Monday, August 14, 2006

Obesity in Children. How Do We Deal With It?

Child Obesity

Obesity in Children. How Do We Deal With It?

This article is in response to David Deli’s question. David asked, “Why are more and more children becoming overweight…what can we do to help our children?

It’s a known fact that obesity in North America has reached alarming levels. Some parents are very concerned and even disturbed but don’t have the answers to why it’s happening or how to deal with this problem.

Well one thing responsible is the decline in physical activity in children over the past several years. Kids today are spending more time on computers, surfing the internet, text messaging their friends, and playing internet related video games. As a result they are spending less time on outdoor activities such as playing, participating in sporting activities, etc.

This rise in inactivity contributes to weight gain. It really comes down to input and output, even with children. The less calories a child burns the more get stored as fat. It’s that simple.

The other thing that contributes to weight gain is diet. Children today are not getting as much fiber from their diets compared to kids in previous generations. There are two factors that come in to play here. One is the increase in meals made from pre-packaged - heat and serve type of food products available in supermarkets. Most of these are processed foods that have been stripped of significant amounts of fiber.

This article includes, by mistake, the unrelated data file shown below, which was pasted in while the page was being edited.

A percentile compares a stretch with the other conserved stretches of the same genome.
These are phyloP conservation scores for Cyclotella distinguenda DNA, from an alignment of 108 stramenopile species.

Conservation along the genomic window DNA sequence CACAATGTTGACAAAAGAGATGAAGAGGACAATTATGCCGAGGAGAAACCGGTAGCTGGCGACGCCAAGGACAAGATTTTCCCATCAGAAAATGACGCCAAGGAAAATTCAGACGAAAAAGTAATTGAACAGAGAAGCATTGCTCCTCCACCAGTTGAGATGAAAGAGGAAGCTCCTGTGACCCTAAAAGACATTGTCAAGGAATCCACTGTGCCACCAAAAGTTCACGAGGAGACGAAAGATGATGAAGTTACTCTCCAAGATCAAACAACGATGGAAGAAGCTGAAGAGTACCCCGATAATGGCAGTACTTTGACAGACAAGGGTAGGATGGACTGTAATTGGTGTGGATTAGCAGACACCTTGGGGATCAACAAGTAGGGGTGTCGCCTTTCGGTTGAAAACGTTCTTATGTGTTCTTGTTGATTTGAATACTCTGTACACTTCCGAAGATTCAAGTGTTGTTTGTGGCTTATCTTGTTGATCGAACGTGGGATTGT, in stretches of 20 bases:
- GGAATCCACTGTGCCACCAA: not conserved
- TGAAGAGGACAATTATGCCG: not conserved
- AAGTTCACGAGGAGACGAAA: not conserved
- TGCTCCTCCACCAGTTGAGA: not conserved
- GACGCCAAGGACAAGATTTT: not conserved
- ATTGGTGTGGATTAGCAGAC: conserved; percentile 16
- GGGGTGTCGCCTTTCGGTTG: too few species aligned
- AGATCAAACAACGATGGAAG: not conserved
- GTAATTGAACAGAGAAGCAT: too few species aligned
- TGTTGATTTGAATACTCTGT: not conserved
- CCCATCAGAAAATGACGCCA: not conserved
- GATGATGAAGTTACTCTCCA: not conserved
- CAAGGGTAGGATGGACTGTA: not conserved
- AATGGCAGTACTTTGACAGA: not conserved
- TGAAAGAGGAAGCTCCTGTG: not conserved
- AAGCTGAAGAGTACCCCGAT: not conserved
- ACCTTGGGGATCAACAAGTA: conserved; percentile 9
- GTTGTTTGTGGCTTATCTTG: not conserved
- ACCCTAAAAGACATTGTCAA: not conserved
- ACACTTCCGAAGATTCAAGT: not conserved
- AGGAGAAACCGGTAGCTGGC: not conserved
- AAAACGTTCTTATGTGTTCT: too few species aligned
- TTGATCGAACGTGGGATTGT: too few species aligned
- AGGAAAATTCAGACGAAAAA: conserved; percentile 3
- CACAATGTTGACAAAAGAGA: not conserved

The other factor is the increase in the number of family meals from fast food restaurants over the years. As you know, a lot of these foods are high in saturated and trans fats and refined (fiber removed) carbohydrates. These foods are loaded with calories and don’t provide a balance in nutrients.

Fiber is a very crucial part of a diet for several reasons. First of all fiber fills you up and contains almost zero calories. The other thing is that it slows down the process in which the body converts carbohydrate to blood glucose, and therefore stabilizes the body’s blood sugar levels. This decreases food cravings and makes you feel less tired at the same time.

The other thing is it may help to increase insulin sensitivity, which is good news for diabetics and which also may result in a reduction in body weight (fat).

Besides the lack of fiber many food products contain substances that also contribute to weight gain. One of these additives for example is artificial sweetener. Certain sweeteners fool the senses by replacing the sweetness in sugar but don’t fool the body because cravings for sweets increase. Child obesity is discussed further in an article from World Science entitled: "Toxic environment" making kids fat, study claims”.
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